One question that crops up in discussions of deforestation in the Brazilian Amazon is just who the deforesters are. Are these the poor and desperate, looking for land of their own as their piece of the Brazilian dream? Or are they representatives of large agribusiness interests, often with links to organized crime?
Many environmentalists argue that it’s misleading and unhelpful to characterize forest-cutters as people in need. A federal official in Brazil, who requested anonymity due to the muzzling of environmental officials under the Bolsonaro regime, is insistent about this point: “Deforestation in the Amazon is for cattle ranching. It’s not for little farmers that get rid of 1 hectare of forest” to plant cassava.
“We’re talking about burning of 100 hectares or more. Don’t fall for this fallacy,” he warns.
A staff member at a different federal agency, also speaking on the condition of anonymity, says that her enforcement agency is so short on resources that they don’t bother with small deforesters. In her experience, the people grabbing substantial parcels of land work for instance in the military, or for the government. They take the risks because they know that fines are often forgiven, and they can generally act with impunity.
Many of them live elsewhere, and just want a ranch for the weekend, this official believes.
“You can be sitting at your computer in São Paulo and claim land in the Amazon,” agrees Philip Fearnside, a biologist at Brazil’s National Institute of Amazonian Research (INPA).
Fearnside explains how land grabs – whether by large-scale business interests, loggers, or landless peasants – often work in the Brazilian Amazon. Whereas in Africa and Asia land grabbing might denote corporate takeover of land, here it generally refers to people claiming government land, often using fraudulent means for gaining titles. Certain legislation initiated under both the Lula and Bolsonaro regimes makes it easier to legally validate those claims.
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These fake titles are often transacted through people known as grileiros – a word with a colorful history. Grilos are crickets in Portuguese, and in earlier eras, criminals would place the fraudulent documents in a box with crickets. The point of this was that cricket feces would make the documents look aged and authentic.
Vendors of stolen Amazonian land can be brazen in using newer techniques than defecating crickets. Alessandra Nava, a veterinary researcher for Fiocruz Amazonia, has captured parts of the Amazon being placed for sale on Instagram, despite being public land.
However it’s transacted, this semi-organized, large-scale seizure of public land is somewhat unique to Brazil, according to Fearnside. “It would be unthinkable in other parts of the world, including in countries with tropical forests.”
We’re a long way off from the days of deforestation for subsistence farming in the Amazon.
For one thing, there can be intricate relationships between the people who directly encourage land grabs and the people who do the actual grabbing. Some fairly affluent sponsors, for instance, essentially tell the land squatters where to go and finance those risks, in strategic colonization of the rainforest.
These sponsors can be well placed. According to Indigenous leader Vanda Witoto, local mayors “are the greatest sponsors” of environmental crime, plus the prevention of reporting on it. She’s witnessed examples when it comes to deforestation and fires in Southern Amazonas: “That’s something I could see with my own eyes.”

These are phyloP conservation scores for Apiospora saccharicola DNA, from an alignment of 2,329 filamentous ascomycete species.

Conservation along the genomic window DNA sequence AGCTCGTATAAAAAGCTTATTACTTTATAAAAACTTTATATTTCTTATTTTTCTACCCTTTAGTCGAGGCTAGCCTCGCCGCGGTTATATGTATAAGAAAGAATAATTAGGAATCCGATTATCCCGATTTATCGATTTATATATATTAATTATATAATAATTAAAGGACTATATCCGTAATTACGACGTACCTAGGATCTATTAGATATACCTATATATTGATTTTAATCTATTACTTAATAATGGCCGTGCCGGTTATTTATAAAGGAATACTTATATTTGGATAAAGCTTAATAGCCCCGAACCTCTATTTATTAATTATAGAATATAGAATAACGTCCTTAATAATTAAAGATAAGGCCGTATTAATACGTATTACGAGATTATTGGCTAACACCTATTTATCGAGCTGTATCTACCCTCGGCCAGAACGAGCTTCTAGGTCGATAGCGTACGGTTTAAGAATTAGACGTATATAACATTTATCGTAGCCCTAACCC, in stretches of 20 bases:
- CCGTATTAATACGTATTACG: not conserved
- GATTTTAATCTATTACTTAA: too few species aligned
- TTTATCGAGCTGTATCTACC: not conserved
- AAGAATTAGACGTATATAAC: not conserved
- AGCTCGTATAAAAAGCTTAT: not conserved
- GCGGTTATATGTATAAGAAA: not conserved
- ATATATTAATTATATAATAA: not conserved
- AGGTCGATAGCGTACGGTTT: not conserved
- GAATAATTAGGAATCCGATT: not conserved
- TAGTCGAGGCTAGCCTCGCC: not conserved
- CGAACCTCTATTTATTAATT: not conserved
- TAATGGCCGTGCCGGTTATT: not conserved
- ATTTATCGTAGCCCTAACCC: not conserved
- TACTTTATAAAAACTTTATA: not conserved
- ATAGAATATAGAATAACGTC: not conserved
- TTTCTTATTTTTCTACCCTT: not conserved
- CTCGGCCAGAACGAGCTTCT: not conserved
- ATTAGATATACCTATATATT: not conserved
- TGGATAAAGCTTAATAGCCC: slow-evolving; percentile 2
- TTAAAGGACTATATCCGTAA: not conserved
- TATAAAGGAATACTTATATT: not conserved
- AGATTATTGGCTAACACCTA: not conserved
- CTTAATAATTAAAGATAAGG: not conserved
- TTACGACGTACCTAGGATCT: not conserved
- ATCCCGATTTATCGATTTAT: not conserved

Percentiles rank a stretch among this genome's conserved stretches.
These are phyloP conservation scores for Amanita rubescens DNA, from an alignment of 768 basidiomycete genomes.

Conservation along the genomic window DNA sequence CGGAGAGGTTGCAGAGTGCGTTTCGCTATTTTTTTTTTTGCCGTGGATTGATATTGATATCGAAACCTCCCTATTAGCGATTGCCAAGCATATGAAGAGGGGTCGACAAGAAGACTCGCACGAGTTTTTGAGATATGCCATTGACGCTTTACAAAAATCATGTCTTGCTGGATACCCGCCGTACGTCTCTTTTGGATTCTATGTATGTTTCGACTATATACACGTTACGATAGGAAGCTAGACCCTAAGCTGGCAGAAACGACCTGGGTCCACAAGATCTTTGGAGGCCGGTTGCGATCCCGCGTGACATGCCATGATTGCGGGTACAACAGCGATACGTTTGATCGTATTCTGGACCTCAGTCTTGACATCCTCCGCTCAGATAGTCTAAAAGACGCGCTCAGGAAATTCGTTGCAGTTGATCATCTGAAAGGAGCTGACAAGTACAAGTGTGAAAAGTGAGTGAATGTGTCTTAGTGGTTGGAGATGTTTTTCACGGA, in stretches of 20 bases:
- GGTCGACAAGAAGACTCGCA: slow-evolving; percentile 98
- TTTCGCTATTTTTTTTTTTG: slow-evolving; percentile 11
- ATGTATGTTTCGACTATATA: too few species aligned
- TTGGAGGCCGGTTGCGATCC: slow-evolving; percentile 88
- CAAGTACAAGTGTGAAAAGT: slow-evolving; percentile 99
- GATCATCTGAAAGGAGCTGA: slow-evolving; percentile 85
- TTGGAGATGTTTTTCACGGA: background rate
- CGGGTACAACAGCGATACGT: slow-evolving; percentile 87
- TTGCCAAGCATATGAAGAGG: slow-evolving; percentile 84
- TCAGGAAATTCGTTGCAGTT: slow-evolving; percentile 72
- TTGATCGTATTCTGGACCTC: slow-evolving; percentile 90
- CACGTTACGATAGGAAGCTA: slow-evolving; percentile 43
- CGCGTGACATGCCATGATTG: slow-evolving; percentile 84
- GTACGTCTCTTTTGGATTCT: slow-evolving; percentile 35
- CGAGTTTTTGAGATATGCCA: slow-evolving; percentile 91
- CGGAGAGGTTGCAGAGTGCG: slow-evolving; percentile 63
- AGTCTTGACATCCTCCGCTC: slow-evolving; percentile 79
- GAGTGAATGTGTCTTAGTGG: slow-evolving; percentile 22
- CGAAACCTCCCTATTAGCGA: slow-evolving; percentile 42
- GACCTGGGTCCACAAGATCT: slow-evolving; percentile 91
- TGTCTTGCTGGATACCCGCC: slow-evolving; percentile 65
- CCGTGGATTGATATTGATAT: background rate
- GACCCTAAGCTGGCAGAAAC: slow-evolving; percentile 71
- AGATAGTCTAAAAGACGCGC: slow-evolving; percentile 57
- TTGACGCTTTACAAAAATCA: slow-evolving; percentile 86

Land grabbers are also often embedded within more structured criminal networks. Thelma Krug, formerly an earth observation researcher at the National Institute for Space Research in Brazil, insists: “We are not talking about something you can prevent easily in Amazonia. You’re talking about stopping criminals. They are really criminals. That’s what makes it more difficult: that sometimes people say, ‘Well, poor people, they just want to have their agriculture or pasture.’ But absolutely not true. That is really much more aggressive.”
Mapping data appears to back up the point that almost none of this deforestation is being done for the sake of pure survival. According to Tiago Reis, who leads engagement work for the environmental nonprofit Global Canopy, “the bottom line is that clearing for subsistence is insignificant in relation to the overall deforestation rates. The magnitude of clearing, with large swathes of land being deforested at high speed, is impossible to link to subsistence agriculture.”
This isn’t to say that poverty isn’t contributing to environmental crime in the Brazilian Amazon at all. According to a third federal employee, who also feels unsafe being named, “I just want to stress that poverty in the area is huge.” He talks of small fishers who might turn to crime, primarily extraction of natural resources, out of a lack of other livelihoods.
This official can’t point to a single project seeking to address the poverty in communities where residents commit crimes in Indigenous territories (which generally are stronger at environmental protection). Wealthy countries need to understand that poverty is responsible in part for organized environmental crime in the Brazilian Amazon, he stresses.
Yet when it comes to deforestation, individuals may benefit, but community poverty isn’t being meaningfully eased. One study of almost 800 municipalities in the Brazilian Amazon between 2002 and 2019 found no association between forest loss and certain indicators of economic development: average salaries, sanitation, and internet connectivity.
This is one of many tragic aspects to the tearing down of the Brazilian Amazon: this carbon-spewing, species-extinguishing business is mostly not even benefitting the people who could use the most help.
This reporting was made possible with support from the UN Foundation’s Thomas Lovejoy Memorial Press Fellowship.